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How to manage off-site and on-site teams together

Managing Expectations
Remote
Internal Communication

4 April, 2018

Monica Bajaj
Monica Bajaj

VP of Engineering at Okta, Inc.

Monica Bajaj discusses how she was able to improve the culture of communication between remote and on-site teams.

Problem

I worked at NetApp and Cisco and I had to manage remote and local teams. At Cisco, there were 15 people working locally, and 5 people working remotely who reported directly to me. At Netapp , I had a team of 15 people ( local) and around 17 remote with 2 managers. It was felt that there was a huge gap between onsite and offsite teams, as there was no platform for communication, sharing of ideas, projects, or resources. Some of the teams were based in the US, but there were also teams in India and Israel. There was a huge timezone gap and it was quickly realized that nobody was communicating . There was no platform or opportunity for team members to talk, and the teams didn't have an ingrained culture of communication.

Actions taken

Culture, Transparency, Time zone and communication are the key elements to the success of bringing remote teams together . After doing some research into cultural differences, I decided to set up a monthly all-hands meetings, conducted via video, so that my entire group could relate the face to the name , share engineering updates, customer wins, and release/product updates. Recognizing the employees is always important during these group meetings via manager or via peers. Motivation and Recognition on time goes in a long way. Meeting in person: I went ahead and set up quarterly HQ visits for our Engineers from India to visit US for a week at a time and vice versa. This helped them understand the cultural differences, work environment and deliverables across sites. During their visits, clear goals were being set prior to their visit. This allowed the developers from remote sites to actively interact with the rest of the team. As a leader of this teams, I also visited India four times a year. My agenda was always preplanned in terms of meetings, topics to discuss, employees to recognize and plan for the upcoming tasks and understand the challenges of the team. My aim was to determine how my remote teams were doing and to hear any concerns they might have. On the first day of each visit, I would spend time giving kudos to the team members, and recognizing their contributions, as this went a long way in terms of building our relationship. Next, I spoke with them about our business needs and upcoming projects, so they had a good understanding of our overall vision. Sharing the overall product strategy and vision with your sister organizations is equally important to make them feel a part of the team. It's also important to not only spend time with your remote teams, but to also spend time with other parts of the company in the remote locations, so you can build relationships and communication. I also set up lunches and informal get together. This was helpful, as it let me speak with architects or lead developers one-on-one, and helped to build communication and trust.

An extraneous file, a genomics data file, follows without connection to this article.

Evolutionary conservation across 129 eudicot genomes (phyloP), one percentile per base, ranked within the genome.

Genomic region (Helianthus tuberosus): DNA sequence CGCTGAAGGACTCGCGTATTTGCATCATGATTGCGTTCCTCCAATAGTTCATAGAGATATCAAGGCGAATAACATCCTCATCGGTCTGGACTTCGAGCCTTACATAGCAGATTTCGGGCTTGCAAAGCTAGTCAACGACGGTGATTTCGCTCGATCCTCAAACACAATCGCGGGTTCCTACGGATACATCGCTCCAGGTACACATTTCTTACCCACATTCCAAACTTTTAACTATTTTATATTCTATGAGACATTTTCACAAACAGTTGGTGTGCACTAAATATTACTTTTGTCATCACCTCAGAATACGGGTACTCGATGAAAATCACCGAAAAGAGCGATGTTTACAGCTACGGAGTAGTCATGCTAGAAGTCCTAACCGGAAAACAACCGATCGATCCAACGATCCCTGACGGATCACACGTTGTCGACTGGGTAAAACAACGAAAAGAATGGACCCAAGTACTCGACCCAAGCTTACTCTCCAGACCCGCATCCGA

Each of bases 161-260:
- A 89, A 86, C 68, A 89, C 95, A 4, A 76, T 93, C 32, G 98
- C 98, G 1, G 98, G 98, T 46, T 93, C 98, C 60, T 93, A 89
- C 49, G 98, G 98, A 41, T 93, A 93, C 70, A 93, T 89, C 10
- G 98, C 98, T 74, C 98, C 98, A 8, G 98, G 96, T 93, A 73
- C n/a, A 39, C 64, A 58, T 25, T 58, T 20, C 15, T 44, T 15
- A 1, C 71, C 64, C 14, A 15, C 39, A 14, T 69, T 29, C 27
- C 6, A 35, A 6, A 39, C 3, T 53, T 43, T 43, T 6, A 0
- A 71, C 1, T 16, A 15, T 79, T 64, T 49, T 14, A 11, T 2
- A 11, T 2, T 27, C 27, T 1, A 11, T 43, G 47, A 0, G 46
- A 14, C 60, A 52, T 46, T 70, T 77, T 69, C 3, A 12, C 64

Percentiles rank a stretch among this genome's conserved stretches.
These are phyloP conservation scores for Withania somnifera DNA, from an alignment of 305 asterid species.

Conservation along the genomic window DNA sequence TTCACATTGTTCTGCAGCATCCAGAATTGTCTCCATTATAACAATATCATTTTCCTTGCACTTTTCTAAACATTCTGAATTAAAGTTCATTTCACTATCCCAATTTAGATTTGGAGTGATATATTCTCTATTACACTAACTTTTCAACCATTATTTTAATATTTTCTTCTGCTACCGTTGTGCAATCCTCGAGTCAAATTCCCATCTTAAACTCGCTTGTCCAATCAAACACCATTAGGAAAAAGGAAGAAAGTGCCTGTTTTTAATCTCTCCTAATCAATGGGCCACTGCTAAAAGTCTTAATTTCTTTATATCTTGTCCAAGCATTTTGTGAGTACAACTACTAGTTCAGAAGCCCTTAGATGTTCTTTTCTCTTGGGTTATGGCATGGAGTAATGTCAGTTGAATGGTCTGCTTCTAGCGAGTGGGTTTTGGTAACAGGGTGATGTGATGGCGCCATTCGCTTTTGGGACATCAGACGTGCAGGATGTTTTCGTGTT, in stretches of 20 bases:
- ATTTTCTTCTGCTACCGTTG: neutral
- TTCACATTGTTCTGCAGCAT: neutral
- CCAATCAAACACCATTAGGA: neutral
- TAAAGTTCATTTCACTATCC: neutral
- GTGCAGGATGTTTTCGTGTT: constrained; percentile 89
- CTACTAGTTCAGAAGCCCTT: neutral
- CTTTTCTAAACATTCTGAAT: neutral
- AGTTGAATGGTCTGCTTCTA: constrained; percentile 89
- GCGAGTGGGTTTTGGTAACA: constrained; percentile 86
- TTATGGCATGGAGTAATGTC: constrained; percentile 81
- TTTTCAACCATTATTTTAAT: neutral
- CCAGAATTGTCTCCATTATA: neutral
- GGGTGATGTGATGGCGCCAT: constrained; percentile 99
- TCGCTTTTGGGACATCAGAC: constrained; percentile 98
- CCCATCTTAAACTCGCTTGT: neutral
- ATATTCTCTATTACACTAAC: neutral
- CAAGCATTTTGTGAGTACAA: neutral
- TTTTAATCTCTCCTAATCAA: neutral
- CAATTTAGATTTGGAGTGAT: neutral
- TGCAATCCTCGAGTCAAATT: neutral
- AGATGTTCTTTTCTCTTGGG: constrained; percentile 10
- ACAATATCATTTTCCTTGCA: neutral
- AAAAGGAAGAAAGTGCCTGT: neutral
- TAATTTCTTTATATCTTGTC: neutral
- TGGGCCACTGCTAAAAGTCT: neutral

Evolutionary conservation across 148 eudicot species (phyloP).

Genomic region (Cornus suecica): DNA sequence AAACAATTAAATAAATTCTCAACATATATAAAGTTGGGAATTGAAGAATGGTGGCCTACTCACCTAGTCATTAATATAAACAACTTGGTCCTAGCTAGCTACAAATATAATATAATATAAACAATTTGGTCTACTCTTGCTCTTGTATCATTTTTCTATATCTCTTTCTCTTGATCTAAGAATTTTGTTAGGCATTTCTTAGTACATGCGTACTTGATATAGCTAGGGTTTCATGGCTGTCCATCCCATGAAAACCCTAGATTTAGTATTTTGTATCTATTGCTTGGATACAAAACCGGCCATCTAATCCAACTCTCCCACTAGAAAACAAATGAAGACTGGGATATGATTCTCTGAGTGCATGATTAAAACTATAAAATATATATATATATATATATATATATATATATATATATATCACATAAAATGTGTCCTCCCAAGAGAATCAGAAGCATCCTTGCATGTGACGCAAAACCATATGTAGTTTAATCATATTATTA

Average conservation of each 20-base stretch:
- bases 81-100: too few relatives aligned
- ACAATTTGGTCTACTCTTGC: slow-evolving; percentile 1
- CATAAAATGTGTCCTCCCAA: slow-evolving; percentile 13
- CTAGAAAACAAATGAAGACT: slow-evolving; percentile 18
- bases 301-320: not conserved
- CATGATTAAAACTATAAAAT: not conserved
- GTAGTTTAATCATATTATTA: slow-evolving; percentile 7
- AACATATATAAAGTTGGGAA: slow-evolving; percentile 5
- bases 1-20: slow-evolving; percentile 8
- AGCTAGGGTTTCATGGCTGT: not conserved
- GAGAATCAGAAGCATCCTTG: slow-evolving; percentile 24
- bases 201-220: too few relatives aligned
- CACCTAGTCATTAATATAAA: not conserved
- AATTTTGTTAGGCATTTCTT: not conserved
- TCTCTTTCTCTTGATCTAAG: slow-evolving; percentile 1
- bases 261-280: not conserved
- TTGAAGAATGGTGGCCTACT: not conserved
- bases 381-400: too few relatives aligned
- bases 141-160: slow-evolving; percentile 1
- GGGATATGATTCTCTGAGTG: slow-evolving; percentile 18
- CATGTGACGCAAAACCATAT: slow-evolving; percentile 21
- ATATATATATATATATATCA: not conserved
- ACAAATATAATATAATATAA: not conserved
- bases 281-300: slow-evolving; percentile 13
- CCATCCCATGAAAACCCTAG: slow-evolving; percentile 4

Lessons learned

Product ownership and accountability are key to keep up motivation. I realized that if you have a single leader above the teams, it's much easier to get the message across without conflicts.. Messaging needs to come from the top, and rules around accountability should be very clear and transparent, so everyone understands they need to work across projects in an amicable way.

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